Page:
Remember, the fibers with the most potential for size are the type 2As, which are dual capacity—they have both a power and an endurance component. Because you’re no longer doing a leadoff nine-rep set on the bench press, you need a focused endurance, or density, hit.

That’s why I suggest you do your dumbbell flyes after bench presses with higher reps—12 to 15—and do only the bottom two-thirds of the stroke. Bottom-end partials will keep tension on your pecs throughout the set, which was one of Arnold’s favorite techniques.

Or better yet, do cable flyes instead of dumbbell flyes, as cables let you train the full range while keeping tension on your pecs throughout the entire stroke, all the way up to complete contraction. If you do cable flyes, keep them in the 12-to-15-rep range for a good density size effect.

All of the above will ensure a bench press power surge with an excellent size side effect for a pair of peaked-out pecs.

Q: Do you think I could lose 20 pounds in a month? I have a reunion coming up, and I want to be in a somewhat healthy-looking condition. I want the fat off. It’s killing me to see this gut!

A: Yes, you could lose that much, but most of it would be water and muscle—and you probably wouldn’t look better or feel healthy. In fact, you’d feel like crap and look worse than you feel. We’re all impatient when it comes to changing our bodies, but the best strategy is gradual and steady, even when there’s a short deadline.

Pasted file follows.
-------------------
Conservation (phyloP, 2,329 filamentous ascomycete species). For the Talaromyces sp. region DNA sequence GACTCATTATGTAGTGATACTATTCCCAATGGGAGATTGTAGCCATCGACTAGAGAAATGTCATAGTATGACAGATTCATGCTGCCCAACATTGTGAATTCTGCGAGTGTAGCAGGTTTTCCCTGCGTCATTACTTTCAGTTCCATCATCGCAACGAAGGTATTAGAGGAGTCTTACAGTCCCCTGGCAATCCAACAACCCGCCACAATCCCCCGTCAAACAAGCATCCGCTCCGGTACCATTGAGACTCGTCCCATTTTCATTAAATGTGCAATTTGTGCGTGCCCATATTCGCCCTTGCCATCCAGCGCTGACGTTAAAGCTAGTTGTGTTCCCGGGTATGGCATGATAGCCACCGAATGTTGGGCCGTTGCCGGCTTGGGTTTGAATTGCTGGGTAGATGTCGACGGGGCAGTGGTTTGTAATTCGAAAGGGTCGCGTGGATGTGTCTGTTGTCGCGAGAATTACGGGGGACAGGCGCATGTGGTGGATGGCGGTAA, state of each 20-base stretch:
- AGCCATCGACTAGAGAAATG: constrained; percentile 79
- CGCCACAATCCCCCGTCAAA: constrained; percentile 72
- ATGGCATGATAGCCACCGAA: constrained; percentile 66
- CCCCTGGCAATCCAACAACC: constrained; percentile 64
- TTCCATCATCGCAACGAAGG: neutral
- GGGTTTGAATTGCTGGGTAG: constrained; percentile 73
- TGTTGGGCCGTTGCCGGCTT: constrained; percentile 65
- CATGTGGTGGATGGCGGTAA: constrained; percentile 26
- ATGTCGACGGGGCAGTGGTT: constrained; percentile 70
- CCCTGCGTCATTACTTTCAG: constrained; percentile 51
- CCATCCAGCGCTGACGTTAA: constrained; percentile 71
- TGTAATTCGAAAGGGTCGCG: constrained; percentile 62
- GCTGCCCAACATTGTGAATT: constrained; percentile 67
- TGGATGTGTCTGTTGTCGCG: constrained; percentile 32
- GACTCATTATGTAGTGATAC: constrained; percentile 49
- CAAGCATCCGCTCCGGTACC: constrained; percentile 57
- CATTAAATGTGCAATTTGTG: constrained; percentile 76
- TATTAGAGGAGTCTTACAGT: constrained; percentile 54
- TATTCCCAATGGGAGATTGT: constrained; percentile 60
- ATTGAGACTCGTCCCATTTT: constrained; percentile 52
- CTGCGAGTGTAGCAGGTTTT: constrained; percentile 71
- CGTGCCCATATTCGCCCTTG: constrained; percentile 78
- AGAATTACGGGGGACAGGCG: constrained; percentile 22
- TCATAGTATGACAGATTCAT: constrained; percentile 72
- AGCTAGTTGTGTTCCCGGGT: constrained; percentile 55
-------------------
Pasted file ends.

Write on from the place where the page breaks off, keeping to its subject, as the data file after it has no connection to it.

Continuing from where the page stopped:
You’re better off shooting to lose eight to 10 pounds of fat in that month and lifting hard to build muscle. You’ll be amazed at what shedding some ugly fat and gaining some rock-hard muscle will do for your total look and how you feel—from both health and self-confidence standpoints.

Remember, if you do it right, you’ll be adding muscle and losing fat—in a sense, morphing mush to muscle—so the scale isn’t something you should pay attention to very closely. If you lose 10 pounds of fat and gain 10 pounds of muscle, you’ll look completely different (so much better), but the scale will read exactly the same. It’s the fat-to-muscle shuffle.

Work out with weights for an hour four days a week, and follow each session with at least 15 minutes of cardio. Also, eat clean, but don’t starve yourself—get plenty of protein, fruits and vegetables and cut back the junk. Train hard and eat right for 30 days, and prepare to be amazed!

Note: For more fat-to-muscle tips, meal-by-meal diets and fat-to-muscle training programs, see the Triple-Shredded Combo Offer, which includes three e-books—X-treme Lean, The Ultimate Fat-to-Muscle Workout and X-traordinary Abs— in one money-saving package. It’s available at

Editor’s note: Steve Holman is the author of many bodybuilding best-sellers and the creator of Positions-of-Flexion muscle training. For information on the POF videos and Size Surge programs, see the ad sections beginning on pages 248 and 264, respectively. Also visit for information on X-Rep and 3D POF methods and e-books.  IM